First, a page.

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Sorghum
Photo: ICRISAT
 
 

Providing food security and much more for millions
Sorghum is a highly reliable crop that grows well in hot, dry environments. It is “climate change-ready”, and provides food security and income for millions of poor farmers living in such locations. 

500 million – Number of people who rely on sorghum as a dietary staple

242 – Number of improved commercial sorghum varieties derived from ICRISAT research

484 – Average net return (US$) per hectare to African farmers growing improved sorghum

1,240 – Average net return (US$) per hectare to African farmers who feed sorghum to livestock



ICRISAT-HOPE sharply increases sorghum yields in Maharashtra, India

HOPE has become reality for 25,000 farmers in dryland Marathwada and Western Maharashtra regions of the state of Maharashtra, known as the ‘Sorghum Bowl of India’. Initial assessments indicate that their grain yields rose by 40% and fodder yields by 20% on average over the past three seasons (2010-2012) due to improved sorghum varieties and crop management practices, along with improved market linkages. About half of these farmers operate on a very small scale, with landholding size of two hectares or less. Net income (the income that farmers retain after their costs of cultivation are paid for) has increased by 50%, to an average of US$78 per hectare of sorghum grown.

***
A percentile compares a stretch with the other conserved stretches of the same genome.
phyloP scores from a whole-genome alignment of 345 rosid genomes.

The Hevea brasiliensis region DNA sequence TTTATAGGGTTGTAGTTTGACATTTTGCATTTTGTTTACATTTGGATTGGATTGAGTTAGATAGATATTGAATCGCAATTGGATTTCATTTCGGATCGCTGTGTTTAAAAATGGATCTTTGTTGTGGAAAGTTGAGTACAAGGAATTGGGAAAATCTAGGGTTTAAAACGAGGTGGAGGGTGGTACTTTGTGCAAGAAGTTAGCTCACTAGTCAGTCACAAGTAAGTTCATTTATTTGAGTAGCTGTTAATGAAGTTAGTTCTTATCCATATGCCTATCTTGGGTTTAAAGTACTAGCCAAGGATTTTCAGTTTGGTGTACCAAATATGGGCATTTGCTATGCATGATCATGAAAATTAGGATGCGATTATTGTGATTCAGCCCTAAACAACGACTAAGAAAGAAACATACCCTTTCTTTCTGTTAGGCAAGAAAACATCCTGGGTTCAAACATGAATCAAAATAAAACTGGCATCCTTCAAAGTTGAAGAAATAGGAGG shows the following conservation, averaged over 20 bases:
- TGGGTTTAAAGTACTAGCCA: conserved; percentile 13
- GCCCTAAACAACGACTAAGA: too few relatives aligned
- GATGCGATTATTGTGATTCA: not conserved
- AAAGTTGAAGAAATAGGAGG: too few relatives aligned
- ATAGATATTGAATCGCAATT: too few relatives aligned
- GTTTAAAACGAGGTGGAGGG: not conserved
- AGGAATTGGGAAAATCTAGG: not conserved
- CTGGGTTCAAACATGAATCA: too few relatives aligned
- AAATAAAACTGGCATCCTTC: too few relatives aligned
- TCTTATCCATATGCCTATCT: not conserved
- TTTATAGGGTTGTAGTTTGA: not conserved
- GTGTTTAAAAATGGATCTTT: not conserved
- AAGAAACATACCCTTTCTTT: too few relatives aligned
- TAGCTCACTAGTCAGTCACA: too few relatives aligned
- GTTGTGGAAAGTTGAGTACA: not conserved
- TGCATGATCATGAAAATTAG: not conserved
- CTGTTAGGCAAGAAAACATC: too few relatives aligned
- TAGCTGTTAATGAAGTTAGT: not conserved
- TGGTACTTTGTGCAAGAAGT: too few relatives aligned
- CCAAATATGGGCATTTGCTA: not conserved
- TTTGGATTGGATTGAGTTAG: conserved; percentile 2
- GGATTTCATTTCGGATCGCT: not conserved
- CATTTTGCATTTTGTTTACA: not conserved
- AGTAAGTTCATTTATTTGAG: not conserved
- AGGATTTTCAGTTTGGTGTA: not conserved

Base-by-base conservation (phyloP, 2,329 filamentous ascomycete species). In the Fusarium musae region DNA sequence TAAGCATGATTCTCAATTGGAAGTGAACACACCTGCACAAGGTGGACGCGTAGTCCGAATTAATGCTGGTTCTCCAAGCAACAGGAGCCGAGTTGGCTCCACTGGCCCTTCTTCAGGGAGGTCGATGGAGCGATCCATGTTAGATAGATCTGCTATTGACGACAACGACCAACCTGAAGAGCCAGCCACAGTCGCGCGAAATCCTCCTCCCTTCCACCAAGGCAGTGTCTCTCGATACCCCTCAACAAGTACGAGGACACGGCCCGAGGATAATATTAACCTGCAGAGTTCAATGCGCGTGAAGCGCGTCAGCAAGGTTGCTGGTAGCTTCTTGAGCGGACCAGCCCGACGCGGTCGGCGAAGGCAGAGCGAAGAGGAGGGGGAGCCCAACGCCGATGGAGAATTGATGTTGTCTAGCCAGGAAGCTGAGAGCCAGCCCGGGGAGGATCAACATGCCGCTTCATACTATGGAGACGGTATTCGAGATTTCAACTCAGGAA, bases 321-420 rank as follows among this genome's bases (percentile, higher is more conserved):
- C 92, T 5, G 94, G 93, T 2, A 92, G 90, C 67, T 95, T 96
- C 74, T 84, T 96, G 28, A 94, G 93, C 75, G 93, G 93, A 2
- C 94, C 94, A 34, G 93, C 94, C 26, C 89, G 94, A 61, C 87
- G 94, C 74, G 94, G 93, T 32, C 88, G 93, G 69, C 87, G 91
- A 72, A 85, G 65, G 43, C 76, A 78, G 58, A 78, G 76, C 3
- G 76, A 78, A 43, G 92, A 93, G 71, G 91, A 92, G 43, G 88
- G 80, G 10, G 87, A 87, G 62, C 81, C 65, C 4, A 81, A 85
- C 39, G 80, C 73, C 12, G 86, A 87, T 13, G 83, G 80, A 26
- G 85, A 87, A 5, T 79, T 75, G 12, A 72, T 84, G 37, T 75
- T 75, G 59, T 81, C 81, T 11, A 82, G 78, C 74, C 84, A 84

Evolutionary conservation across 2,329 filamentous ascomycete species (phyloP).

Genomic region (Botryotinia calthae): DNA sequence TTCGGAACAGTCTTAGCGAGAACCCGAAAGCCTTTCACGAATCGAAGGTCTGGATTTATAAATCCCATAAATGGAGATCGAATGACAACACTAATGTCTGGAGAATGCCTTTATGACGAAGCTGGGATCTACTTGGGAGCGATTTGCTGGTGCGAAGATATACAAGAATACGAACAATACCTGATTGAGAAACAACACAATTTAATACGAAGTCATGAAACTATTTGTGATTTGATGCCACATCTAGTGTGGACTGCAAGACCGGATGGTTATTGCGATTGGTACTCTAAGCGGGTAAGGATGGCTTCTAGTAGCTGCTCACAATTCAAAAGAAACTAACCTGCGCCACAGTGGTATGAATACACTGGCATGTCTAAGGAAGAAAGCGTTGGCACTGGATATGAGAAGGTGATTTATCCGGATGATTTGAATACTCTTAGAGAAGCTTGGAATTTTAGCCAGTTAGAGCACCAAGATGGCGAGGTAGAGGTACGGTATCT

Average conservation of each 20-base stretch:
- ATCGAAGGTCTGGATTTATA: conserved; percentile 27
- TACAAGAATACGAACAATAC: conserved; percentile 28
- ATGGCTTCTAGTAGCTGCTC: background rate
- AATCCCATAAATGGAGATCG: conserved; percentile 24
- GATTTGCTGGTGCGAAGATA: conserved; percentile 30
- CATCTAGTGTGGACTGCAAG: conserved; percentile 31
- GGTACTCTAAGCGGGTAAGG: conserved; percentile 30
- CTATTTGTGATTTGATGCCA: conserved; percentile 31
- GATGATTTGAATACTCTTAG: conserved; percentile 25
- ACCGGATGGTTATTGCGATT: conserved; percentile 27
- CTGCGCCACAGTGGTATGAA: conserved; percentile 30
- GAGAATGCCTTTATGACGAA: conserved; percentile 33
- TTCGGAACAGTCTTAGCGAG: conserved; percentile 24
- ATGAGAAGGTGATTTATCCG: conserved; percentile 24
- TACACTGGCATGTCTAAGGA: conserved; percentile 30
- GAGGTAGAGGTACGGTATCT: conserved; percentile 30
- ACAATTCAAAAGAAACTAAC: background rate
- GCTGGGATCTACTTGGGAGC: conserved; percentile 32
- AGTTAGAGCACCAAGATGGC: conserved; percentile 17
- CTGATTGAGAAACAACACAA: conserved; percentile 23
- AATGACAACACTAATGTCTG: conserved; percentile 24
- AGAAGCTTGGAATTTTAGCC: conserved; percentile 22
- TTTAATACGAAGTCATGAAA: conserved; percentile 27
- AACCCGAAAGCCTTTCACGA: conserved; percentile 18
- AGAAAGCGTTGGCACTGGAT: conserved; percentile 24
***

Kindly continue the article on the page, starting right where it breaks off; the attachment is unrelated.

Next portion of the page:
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Rooting around for answers

Genebank: Investing in the future

Nourishment from NutriPlus
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Bioinformatics tools for molecular breeding
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Brain and brawn belie bad soil
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A ray of HOPE in Sub-Saharan Africa
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Stifling striga with stronger sorghum
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TV dinners for livestock?
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Genetic resources for food security

Guinea-race sorghum hybrids

Reviving the think-tank in West Africa
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Led by light in West Africa
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Sorghum – linking farmer, feed-manufacturer, fellow scientists and fowl
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Guinea-race sorghum hybrids: New prospects for West Africa
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Sorghum, a crop of substance
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Old crops, new horizons
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A new Sahel - sun, sand and salvation
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Rebuilding Afghanistan's agriculture
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Of stalk and livestock
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Betting on biotechnology
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Making every moment count
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Crop scientists search for better sorghum variety

Top crop scientists and researchers from Kenya and Tanzania are trying to establish a sustainable sorghum crop capable of multiple uses. The objective is to support the development of new sorghum multi-purpose varieties that are higher yielding and adapted to both biotic and abiotic (insects and diseases) stresses in the arid and semi-arid agro ecologies of eastern Kenya and in the northern and central zones of Tanzania. Researchers from the International Crops Research Institute for Semi-Arid Tropics (ICRISAT) and the Africa Harvest Biotechnology International Foundation (Africa Harvest) have brought together key collaborators and partners to review the project and plan the way forward.